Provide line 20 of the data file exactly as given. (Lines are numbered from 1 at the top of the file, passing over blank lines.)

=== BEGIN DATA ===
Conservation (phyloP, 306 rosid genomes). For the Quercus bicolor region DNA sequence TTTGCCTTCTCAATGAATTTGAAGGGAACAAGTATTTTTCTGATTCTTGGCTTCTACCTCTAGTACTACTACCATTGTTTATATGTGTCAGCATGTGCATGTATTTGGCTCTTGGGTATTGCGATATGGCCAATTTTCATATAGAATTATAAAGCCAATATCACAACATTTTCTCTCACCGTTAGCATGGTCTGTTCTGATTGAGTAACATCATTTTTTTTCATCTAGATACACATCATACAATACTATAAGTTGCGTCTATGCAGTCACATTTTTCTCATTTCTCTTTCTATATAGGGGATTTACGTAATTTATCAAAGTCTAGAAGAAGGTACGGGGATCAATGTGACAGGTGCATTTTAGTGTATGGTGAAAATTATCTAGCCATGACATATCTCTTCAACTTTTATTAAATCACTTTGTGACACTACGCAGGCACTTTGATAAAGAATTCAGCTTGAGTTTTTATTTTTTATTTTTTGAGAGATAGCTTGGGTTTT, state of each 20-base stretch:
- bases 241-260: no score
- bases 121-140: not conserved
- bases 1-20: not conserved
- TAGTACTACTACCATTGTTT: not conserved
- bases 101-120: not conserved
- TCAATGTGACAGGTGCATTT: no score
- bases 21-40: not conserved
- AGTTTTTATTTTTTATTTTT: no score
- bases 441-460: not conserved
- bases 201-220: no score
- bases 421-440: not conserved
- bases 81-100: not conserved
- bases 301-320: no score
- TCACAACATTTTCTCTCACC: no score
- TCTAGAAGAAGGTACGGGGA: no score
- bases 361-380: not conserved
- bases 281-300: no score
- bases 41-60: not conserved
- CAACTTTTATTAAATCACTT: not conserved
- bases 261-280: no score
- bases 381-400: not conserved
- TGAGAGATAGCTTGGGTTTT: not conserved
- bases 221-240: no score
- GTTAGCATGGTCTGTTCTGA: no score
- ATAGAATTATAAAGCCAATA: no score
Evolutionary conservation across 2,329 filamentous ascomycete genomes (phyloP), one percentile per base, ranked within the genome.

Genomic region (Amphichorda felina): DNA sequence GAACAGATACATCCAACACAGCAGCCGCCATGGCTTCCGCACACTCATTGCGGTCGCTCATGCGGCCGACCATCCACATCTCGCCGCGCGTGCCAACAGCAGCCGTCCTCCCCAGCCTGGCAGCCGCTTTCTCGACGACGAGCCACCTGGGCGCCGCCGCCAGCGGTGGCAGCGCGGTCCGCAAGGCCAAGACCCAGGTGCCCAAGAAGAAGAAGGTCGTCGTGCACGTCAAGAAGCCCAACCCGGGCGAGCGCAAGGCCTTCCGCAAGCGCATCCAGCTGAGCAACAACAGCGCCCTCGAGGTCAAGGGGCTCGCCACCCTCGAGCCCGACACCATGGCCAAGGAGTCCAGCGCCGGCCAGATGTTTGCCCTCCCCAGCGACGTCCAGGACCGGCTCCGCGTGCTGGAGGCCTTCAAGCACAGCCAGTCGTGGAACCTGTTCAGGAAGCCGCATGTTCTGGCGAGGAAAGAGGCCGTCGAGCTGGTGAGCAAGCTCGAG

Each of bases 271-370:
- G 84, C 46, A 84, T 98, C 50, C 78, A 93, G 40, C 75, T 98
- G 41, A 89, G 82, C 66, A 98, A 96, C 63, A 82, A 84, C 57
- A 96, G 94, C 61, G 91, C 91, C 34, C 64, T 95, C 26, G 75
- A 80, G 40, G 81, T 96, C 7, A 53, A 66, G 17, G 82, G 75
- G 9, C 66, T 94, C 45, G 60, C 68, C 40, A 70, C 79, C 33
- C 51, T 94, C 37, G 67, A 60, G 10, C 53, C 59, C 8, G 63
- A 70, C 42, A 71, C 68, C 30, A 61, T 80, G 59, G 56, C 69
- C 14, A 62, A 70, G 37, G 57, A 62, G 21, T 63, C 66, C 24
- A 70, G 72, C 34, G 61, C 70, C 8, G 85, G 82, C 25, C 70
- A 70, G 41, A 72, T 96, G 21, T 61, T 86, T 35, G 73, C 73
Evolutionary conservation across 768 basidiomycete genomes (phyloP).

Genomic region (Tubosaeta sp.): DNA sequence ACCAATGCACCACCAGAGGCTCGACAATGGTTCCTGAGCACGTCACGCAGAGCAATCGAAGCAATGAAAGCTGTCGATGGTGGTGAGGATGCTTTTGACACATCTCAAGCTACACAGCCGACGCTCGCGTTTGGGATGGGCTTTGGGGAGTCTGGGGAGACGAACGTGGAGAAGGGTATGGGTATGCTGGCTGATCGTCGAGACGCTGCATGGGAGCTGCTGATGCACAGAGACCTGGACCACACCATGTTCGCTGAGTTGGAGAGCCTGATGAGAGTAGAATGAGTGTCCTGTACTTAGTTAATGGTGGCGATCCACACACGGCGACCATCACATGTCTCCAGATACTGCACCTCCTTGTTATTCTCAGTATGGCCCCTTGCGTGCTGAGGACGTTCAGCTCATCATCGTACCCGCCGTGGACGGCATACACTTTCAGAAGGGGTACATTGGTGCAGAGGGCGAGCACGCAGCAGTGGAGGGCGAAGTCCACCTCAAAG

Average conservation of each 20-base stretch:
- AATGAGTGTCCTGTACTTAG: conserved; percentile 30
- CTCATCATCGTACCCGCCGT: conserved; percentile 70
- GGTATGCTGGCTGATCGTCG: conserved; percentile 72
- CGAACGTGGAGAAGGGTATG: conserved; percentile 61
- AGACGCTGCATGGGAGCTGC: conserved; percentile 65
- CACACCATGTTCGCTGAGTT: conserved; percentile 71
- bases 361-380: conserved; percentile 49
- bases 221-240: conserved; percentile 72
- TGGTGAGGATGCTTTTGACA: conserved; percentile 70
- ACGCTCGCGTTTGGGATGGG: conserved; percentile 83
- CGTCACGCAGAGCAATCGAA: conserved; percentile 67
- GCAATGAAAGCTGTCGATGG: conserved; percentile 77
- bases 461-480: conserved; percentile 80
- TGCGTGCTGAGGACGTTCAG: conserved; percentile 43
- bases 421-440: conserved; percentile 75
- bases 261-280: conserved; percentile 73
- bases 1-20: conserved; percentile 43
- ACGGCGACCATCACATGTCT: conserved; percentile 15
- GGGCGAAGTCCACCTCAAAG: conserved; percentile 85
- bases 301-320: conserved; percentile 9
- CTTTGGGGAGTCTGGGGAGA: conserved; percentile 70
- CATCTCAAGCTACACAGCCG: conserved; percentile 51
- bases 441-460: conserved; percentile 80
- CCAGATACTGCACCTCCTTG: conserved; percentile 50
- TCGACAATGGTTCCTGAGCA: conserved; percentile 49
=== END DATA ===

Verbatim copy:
- CAACTTTTATTAAATCACTT: not conserved